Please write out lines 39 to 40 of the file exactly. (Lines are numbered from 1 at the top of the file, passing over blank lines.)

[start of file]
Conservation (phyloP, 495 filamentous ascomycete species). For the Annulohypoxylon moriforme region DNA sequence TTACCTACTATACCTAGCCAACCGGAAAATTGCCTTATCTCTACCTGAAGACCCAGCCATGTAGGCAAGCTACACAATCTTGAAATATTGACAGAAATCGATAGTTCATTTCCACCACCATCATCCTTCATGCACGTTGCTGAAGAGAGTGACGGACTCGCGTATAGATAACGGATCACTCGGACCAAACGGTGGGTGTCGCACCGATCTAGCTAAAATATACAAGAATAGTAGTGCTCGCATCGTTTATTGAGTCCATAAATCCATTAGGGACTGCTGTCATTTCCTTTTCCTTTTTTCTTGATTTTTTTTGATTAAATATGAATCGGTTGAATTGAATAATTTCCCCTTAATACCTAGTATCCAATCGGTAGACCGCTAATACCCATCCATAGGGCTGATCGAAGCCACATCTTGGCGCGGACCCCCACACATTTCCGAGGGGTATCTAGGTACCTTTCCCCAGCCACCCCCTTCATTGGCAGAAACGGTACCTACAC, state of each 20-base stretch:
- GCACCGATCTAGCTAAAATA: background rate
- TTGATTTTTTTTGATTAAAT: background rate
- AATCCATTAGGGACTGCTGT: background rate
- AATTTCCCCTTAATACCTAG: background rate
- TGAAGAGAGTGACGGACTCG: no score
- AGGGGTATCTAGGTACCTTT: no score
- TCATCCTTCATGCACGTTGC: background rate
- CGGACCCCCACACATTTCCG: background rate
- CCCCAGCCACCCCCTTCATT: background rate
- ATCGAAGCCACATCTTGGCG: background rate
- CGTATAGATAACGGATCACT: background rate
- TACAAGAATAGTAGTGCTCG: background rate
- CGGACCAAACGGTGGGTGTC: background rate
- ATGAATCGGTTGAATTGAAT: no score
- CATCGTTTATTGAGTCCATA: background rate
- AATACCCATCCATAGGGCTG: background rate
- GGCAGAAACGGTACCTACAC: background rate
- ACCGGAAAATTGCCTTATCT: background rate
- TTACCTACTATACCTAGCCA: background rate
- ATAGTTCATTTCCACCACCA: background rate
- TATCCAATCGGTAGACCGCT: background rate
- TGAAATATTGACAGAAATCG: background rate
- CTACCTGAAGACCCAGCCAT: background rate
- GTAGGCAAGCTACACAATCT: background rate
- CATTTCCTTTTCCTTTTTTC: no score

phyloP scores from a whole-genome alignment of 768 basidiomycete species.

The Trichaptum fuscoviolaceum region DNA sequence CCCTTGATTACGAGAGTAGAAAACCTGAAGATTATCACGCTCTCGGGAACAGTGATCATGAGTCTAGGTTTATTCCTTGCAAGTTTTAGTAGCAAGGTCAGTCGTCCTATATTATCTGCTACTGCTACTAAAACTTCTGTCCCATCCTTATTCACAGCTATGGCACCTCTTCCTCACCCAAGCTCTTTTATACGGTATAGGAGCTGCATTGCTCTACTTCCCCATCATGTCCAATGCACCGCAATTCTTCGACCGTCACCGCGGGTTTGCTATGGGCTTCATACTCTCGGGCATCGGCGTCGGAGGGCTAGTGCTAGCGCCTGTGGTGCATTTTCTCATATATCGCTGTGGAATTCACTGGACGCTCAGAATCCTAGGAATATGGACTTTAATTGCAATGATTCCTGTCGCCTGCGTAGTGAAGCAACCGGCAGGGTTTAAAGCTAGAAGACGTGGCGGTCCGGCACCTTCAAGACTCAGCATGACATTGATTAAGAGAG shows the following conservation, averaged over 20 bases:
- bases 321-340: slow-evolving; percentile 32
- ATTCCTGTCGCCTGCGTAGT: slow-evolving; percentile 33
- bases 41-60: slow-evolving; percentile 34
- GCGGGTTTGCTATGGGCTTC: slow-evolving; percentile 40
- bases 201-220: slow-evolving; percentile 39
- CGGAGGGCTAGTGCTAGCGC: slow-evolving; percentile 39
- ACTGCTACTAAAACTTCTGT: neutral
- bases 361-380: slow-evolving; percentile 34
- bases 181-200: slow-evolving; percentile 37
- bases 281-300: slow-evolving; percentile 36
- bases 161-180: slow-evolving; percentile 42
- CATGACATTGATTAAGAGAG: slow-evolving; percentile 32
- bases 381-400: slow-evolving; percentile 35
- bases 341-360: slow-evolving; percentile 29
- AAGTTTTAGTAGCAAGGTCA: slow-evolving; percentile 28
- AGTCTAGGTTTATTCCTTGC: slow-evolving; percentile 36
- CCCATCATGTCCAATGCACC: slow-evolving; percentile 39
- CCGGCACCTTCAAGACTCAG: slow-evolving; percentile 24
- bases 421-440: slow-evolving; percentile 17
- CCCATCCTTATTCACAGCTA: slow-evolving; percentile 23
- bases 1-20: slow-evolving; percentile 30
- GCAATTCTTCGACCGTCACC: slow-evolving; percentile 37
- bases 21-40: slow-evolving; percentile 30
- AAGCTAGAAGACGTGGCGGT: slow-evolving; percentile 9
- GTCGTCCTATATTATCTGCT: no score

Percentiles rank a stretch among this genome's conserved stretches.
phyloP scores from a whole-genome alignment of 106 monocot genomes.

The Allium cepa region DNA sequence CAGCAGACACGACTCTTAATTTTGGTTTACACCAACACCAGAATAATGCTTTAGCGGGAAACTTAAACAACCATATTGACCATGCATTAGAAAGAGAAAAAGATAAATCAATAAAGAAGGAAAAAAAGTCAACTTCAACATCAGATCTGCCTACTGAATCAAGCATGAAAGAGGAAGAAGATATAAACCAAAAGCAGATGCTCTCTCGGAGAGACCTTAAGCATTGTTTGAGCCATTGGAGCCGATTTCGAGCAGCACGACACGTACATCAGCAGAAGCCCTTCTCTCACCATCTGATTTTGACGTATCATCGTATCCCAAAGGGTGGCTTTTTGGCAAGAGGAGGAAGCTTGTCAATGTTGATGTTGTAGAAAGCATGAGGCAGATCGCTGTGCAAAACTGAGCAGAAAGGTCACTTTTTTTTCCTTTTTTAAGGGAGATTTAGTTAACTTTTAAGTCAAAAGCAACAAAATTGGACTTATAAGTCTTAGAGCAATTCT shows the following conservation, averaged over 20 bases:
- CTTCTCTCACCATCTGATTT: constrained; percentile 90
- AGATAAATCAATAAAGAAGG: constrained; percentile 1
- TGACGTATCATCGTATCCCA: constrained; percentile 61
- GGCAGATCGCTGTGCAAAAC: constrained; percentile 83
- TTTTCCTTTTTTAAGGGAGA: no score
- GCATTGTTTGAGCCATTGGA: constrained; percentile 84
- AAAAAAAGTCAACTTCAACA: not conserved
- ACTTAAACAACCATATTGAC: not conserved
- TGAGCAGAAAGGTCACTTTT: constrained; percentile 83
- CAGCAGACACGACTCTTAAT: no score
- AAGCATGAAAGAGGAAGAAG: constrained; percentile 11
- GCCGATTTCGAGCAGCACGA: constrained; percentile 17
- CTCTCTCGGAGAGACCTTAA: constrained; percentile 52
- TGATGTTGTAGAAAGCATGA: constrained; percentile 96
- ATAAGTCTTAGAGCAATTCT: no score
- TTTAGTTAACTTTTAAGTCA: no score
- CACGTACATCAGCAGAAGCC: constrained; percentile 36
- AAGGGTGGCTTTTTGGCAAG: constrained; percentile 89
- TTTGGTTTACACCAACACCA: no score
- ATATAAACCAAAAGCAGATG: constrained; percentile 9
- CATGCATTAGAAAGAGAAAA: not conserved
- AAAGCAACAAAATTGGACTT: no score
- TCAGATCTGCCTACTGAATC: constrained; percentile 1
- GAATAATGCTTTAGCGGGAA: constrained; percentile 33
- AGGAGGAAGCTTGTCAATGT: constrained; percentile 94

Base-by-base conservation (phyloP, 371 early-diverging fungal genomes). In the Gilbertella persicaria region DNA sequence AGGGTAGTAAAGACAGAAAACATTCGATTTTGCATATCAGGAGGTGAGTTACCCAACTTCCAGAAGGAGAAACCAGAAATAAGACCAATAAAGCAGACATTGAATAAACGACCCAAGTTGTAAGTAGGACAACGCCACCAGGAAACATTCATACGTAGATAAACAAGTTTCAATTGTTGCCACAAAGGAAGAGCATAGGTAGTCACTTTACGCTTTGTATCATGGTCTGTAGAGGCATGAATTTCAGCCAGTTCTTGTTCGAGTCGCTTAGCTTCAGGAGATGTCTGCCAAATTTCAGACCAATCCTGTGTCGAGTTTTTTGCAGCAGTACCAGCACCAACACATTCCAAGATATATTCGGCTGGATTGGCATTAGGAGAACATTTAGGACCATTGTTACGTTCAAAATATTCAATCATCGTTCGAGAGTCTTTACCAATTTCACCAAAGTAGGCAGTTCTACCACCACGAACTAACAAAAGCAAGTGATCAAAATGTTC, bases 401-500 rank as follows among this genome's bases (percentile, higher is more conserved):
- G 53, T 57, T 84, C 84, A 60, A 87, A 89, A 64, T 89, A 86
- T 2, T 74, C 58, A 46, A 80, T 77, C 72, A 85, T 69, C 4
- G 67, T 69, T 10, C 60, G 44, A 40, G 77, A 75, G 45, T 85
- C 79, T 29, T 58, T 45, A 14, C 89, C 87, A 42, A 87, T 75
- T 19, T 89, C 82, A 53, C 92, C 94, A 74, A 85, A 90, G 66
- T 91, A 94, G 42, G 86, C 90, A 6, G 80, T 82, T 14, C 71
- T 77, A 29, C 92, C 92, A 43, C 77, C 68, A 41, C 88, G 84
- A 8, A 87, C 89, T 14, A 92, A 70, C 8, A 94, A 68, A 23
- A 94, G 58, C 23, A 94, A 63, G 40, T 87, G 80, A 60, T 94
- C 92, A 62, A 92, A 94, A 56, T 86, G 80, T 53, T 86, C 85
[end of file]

- bases 161-180: slow-evolving; percentile 42
- CATGACATTGATTAAGAGAG: slow-evolving; percentile 32